As Grady Booch puts it “the algorithmic view highlights the ordering of events, and the object-oriented view emphasizes the agents that either cause action or are the subjects upon which these operations act.”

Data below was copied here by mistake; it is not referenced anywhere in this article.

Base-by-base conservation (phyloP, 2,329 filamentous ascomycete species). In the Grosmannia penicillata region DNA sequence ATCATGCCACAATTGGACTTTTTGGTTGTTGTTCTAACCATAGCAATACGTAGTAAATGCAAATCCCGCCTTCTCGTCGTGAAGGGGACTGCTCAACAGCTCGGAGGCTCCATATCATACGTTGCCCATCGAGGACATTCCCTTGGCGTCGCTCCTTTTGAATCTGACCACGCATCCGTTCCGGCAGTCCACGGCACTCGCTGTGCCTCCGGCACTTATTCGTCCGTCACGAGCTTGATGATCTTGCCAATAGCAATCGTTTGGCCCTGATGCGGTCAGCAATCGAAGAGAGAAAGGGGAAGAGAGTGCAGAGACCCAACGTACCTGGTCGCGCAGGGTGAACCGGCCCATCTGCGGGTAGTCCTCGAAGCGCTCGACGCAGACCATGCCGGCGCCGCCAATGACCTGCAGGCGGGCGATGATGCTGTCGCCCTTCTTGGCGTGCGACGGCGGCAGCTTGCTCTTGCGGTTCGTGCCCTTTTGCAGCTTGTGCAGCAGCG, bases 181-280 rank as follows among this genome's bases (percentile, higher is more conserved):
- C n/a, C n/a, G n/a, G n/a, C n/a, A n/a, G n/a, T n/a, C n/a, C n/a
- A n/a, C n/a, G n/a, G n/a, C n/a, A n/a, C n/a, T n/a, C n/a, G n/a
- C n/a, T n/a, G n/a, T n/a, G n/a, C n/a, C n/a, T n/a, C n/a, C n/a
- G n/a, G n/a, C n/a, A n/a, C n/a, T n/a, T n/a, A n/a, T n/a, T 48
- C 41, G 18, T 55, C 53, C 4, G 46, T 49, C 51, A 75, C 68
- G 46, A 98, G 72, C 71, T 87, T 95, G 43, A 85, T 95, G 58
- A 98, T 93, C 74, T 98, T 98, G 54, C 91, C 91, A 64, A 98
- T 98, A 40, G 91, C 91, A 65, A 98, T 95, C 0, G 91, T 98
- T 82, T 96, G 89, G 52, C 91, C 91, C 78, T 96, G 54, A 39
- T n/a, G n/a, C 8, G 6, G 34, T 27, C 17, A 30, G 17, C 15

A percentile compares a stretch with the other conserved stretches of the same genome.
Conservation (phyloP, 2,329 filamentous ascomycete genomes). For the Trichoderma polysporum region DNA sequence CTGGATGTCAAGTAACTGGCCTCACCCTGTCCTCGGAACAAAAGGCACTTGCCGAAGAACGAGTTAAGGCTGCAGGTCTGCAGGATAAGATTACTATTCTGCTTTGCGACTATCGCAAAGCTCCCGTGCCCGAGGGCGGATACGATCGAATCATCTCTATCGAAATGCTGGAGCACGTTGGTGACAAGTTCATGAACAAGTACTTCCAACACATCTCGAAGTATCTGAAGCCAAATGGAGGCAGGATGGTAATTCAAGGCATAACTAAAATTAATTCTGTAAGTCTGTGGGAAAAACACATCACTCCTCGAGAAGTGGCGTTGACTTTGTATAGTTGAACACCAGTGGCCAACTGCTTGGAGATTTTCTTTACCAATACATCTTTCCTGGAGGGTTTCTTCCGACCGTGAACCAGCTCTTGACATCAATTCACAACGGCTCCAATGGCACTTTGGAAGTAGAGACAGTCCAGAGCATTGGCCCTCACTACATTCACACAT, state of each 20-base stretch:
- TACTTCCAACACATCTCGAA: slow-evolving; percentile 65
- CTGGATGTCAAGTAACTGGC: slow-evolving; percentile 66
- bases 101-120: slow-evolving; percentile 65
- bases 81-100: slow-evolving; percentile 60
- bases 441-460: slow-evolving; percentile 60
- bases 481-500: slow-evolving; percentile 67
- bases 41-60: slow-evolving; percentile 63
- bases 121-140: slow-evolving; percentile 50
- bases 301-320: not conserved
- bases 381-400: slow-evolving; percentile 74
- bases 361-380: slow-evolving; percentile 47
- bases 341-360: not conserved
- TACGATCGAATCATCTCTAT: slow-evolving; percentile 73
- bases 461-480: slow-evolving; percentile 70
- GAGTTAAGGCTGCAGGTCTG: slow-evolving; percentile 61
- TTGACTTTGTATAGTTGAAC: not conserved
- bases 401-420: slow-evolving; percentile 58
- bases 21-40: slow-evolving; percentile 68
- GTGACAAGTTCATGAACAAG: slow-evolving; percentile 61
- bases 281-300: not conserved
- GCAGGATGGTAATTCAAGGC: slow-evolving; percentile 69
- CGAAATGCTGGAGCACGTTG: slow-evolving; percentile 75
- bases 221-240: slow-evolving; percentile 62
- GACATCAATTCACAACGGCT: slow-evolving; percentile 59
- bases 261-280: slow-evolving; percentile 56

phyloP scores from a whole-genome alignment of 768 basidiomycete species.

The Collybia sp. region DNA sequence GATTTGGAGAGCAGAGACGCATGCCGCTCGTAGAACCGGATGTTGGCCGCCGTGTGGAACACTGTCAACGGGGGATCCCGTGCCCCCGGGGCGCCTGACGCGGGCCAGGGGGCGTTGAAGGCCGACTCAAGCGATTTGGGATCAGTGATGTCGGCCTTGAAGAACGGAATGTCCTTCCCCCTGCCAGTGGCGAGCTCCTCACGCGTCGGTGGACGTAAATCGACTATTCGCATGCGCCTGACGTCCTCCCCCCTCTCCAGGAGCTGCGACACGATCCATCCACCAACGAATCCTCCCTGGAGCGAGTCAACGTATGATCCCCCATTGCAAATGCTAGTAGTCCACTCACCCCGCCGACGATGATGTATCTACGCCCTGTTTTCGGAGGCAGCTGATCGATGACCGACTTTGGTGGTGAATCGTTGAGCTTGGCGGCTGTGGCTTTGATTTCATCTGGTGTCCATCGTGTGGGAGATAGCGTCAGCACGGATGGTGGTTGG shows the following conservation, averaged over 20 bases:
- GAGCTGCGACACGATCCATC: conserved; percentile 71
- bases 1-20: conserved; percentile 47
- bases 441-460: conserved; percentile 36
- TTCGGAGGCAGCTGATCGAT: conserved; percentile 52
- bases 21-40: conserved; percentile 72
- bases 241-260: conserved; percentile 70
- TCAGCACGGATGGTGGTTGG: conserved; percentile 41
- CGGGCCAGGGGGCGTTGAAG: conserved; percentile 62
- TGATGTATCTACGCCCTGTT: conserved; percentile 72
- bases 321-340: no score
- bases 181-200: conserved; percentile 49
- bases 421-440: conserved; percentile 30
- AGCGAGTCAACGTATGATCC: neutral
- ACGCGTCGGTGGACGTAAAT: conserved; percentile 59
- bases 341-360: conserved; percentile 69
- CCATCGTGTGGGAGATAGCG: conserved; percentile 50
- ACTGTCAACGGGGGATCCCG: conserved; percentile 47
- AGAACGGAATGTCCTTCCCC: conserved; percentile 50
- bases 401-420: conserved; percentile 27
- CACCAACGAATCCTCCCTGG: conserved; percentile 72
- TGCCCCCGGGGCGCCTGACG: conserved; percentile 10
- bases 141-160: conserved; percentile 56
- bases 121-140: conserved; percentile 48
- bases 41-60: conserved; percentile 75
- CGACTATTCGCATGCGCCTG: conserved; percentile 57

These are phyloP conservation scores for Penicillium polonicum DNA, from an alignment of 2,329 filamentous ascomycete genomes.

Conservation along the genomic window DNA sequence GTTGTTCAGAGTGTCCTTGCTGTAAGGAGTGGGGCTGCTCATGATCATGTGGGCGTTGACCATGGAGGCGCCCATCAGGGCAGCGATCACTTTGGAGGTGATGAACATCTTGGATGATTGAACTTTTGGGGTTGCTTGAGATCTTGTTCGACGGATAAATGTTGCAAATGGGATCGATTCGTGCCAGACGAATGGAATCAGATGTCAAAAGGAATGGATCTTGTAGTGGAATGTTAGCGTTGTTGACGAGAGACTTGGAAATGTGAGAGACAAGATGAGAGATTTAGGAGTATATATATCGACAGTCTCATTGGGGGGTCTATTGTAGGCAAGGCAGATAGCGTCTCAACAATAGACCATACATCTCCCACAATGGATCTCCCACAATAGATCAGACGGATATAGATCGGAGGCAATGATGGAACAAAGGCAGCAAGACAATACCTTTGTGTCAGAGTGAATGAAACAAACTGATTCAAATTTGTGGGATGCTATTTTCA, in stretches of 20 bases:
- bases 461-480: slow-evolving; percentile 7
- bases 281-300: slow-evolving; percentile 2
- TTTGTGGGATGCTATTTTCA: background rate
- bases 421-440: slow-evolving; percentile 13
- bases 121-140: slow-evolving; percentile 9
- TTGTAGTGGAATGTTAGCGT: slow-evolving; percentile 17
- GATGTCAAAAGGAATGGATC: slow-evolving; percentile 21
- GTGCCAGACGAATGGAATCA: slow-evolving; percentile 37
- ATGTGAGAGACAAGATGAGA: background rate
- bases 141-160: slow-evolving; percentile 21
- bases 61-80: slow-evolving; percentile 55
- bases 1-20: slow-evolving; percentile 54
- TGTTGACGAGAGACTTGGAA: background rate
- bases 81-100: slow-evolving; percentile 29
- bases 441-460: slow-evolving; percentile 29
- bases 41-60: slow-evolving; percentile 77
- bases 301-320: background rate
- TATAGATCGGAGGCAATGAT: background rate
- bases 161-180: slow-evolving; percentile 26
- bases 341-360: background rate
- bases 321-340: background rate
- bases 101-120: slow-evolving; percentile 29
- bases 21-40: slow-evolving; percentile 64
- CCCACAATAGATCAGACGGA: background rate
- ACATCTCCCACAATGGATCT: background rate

Computer programming languages proved to be wonderful intellectual tools for solving problems. They each provided a language in which almost anything could be specified—unfortunately. Very quickly programs became unmanageably complex, to the point where it was often impossible to prove whether a program actually did what it was supposed to do. Initially, here was no guidance as to how programs in any language should be organized.